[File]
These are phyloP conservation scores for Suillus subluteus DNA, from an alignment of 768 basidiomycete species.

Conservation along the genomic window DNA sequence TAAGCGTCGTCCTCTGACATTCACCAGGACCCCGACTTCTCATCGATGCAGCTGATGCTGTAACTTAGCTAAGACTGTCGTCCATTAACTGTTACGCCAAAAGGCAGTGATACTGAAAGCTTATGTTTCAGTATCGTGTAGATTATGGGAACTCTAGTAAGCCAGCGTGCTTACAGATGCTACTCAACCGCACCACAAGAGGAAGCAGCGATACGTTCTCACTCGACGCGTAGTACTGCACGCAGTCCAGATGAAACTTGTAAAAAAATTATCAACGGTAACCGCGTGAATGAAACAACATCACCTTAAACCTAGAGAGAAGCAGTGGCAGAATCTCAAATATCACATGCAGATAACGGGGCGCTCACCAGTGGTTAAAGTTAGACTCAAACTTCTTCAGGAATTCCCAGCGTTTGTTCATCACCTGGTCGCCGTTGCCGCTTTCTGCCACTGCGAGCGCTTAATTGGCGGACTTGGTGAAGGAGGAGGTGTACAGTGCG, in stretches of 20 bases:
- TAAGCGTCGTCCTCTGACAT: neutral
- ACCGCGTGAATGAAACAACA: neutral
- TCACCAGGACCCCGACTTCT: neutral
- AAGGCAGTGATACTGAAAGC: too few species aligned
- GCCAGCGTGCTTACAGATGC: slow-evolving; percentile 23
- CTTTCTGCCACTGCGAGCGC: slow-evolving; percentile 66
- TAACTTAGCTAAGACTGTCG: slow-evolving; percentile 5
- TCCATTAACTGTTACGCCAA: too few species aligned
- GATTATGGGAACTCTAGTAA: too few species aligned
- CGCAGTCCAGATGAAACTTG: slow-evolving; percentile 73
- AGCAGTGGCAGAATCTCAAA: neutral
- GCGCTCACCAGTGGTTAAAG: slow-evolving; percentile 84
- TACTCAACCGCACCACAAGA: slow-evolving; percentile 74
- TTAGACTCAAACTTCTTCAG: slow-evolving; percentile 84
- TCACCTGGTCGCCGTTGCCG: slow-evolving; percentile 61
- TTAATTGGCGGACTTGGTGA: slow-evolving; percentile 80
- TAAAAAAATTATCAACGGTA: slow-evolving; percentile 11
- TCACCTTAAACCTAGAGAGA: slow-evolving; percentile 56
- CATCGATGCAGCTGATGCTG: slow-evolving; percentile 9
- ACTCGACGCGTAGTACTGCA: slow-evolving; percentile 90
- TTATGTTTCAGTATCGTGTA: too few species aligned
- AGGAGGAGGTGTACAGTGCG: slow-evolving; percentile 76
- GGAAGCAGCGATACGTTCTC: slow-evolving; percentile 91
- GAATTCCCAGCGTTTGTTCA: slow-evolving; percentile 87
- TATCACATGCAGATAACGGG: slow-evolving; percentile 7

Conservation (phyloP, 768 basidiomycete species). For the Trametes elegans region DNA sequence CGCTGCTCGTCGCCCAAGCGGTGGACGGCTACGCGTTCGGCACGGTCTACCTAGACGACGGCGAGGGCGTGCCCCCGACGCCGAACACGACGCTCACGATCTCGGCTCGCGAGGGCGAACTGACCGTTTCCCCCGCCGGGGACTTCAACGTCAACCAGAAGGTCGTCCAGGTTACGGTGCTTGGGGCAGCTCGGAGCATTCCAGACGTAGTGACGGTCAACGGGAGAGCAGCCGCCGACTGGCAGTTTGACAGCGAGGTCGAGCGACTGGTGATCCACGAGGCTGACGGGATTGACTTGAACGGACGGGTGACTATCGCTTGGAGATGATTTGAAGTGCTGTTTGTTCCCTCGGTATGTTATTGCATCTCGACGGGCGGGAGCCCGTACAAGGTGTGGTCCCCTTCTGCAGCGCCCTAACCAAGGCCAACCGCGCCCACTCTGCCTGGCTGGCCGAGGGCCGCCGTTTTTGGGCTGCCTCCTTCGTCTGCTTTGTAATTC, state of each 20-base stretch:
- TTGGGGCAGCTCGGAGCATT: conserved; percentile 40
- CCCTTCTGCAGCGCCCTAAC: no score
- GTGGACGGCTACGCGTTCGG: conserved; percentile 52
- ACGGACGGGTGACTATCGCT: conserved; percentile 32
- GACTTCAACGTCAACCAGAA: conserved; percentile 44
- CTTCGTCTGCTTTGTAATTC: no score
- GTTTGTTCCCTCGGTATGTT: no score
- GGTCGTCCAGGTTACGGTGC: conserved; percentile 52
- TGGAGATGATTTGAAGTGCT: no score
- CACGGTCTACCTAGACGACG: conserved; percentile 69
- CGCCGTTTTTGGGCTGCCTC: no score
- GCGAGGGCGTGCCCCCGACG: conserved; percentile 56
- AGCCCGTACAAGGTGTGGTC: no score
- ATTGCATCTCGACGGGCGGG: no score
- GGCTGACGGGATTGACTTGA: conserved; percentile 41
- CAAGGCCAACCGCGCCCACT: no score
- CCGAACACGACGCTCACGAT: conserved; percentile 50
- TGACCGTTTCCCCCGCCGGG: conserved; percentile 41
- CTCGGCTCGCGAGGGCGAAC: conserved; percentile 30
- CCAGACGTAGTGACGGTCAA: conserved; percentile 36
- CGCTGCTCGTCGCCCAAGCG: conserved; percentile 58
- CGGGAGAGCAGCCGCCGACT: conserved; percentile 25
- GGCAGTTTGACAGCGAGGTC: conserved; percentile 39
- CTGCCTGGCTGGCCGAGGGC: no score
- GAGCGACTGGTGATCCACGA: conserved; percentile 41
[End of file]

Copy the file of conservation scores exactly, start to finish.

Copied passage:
These are phyloP conservation scores for Suillus subluteus DNA, from an alignment of 768 basidiomycete species.

Conservation along the genomic window DNA sequence TAAGCGTCGTCCTCTGACATTCACCAGGACCCCGACTTCTCATCGATGCAGCTGATGCTGTAACTTAGCTAAGACTGTCGTCCATTAACTGTTACGCCAAAAGGCAGTGATACTGAAAGCTTATGTTTCAGTATCGTGTAGATTATGGGAACTCTAGTAAGCCAGCGTGCTTACAGATGCTACTCAACCGCACCACAAGAGGAAGCAGCGATACGTTCTCACTCGACGCGTAGTACTGCACGCAGTCCAGATGAAACTTGTAAAAAAATTATCAACGGTAACCGCGTGAATGAAACAACATCACCTTAAACCTAGAGAGAAGCAGTGGCAGAATCTCAAATATCACATGCAGATAACGGGGCGCTCACCAGTGGTTAAAGTTAGACTCAAACTTCTTCAGGAATTCCCAGCGTTTGTTCATCACCTGGTCGCCGTTGCCGCTTTCTGCCACTGCGAGCGCTTAATTGGCGGACTTGGTGAAGGAGGAGGTGTACAGTGCG, in stretches of 20 bases:
- TAAGCGTCGTCCTCTGACAT: neutral
- ACCGCGTGAATGAAACAACA: neutral
- TCACCAGGACCCCGACTTCT: neutral
- AAGGCAGTGATACTGAAAGC: too few species aligned
- GCCAGCGTGCTTACAGATGC: slow-evolving; percentile 23
- CTTTCTGCCACTGCGAGCGC: slow-evolving; percentile 66
- TAACTTAGCTAAGACTGTCG: slow-evolving; percentile 5
- TCCATTAACTGTTACGCCAA: too few species aligned
- GATTATGGGAACTCTAGTAA: too few species aligned
- CGCAGTCCAGATGAAACTTG: slow-evolving; percentile 73
- AGCAGTGGCAGAATCTCAAA: neutral
- GCGCTCACCAGTGGTTAAAG: slow-evolving; percentile 84
- TACTCAACCGCACCACAAGA: slow-evolving; percentile 74
- TTAGACTCAAACTTCTTCAG: slow-evolving; percentile 84
- TCACCTGGTCGCCGTTGCCG: slow-evolving; percentile 61
- TTAATTGGCGGACTTGGTGA: slow-evolving; percentile 80
- TAAAAAAATTATCAACGGTA: slow-evolving; percentile 11
- TCACCTTAAACCTAGAGAGA: slow-evolving; percentile 56
- CATCGATGCAGCTGATGCTG: slow-evolving; percentile 9
- ACTCGACGCGTAGTACTGCA: slow-evolving; percentile 90
- TTATGTTTCAGTATCGTGTA: too few species aligned
- AGGAGGAGGTGTACAGTGCG: slow-evolving; percentile 76
- GGAAGCAGCGATACGTTCTC: slow-evolving; percentile 91
- GAATTCCCAGCGTTTGTTCA: slow-evolving; percentile 87
- TATCACATGCAGATAACGGG: slow-evolving; percentile 7

Conservation (phyloP, 768 basidiomycete species). For the Trametes elegans region DNA sequence CGCTGCTCGTCGCCCAAGCGGTGGACGGCTACGCGTTCGGCACGGTCTACCTAGACGACGGCGAGGGCGTGCCCCCGACGCCGAACACGACGCTCACGATCTCGGCTCGCGAGGGCGAACTGACCGTTTCCCCCGCCGGGGACTTCAACGTCAACCAGAAGGTCGTCCAGGTTACGGTGCTTGGGGCAGCTCGGAGCATTCCAGACGTAGTGACGGTCAACGGGAGAGCAGCCGCCGACTGGCAGTTTGACAGCGAGGTCGAGCGACTGGTGATCCACGAGGCTGACGGGATTGACTTGAACGGACGGGTGACTATCGCTTGGAGATGATTTGAAGTGCTGTTTGTTCCCTCGGTATGTTATTGCATCTCGACGGGCGGGAGCCCGTACAAGGTGTGGTCCCCTTCTGCAGCGCCCTAACCAAGGCCAACCGCGCCCACTCTGCCTGGCTGGCCGAGGGCCGCCGTTTTTGGGCTGCCTCCTTCGTCTGCTTTGTAATTC, state of each 20-base stretch:
- TTGGGGCAGCTCGGAGCATT: conserved; percentile 40
- CCCTTCTGCAGCGCCCTAAC: no score
- GTGGACGGCTACGCGTTCGG: conserved; percentile 52
- ACGGACGGGTGACTATCGCT: conserved; percentile 32
- GACTTCAACGTCAACCAGAA: conserved; percentile 44
- CTTCGTCTGCTTTGTAATTC: no score
- GTTTGTTCCCTCGGTATGTT: no score
- GGTCGTCCAGGTTACGGTGC: conserved; percentile 52
- TGGAGATGATTTGAAGTGCT: no score
- CACGGTCTACCTAGACGACG: conserved; percentile 69
- CGCCGTTTTTGGGCTGCCTC: no score
- GCGAGGGCGTGCCCCCGACG: conserved; percentile 56
- AGCCCGTACAAGGTGTGGTC: no score
- ATTGCATCTCGACGGGCGGG: no score
- GGCTGACGGGATTGACTTGA: conserved; percentile 41
- CAAGGCCAACCGCGCCCACT: no score
- CCGAACACGACGCTCACGAT: conserved; percentile 50
- TGACCGTTTCCCCCGCCGGG: conserved; percentile 41
- CTCGGCTCGCGAGGGCGAAC: conserved; percentile 30
- CCAGACGTAGTGACGGTCAA: conserved; percentile 36
- CGCTGCTCGTCGCCCAAGCG: conserved; percentile 58
- CGGGAGAGCAGCCGCCGACT: conserved; percentile 25
- GGCAGTTTGACAGCGAGGTC: conserved; percentile 39
- CTGCCTGGCTGGCCGAGGGC: no score
- GAGCGACTGGTGATCCACGA: conserved; percentile 41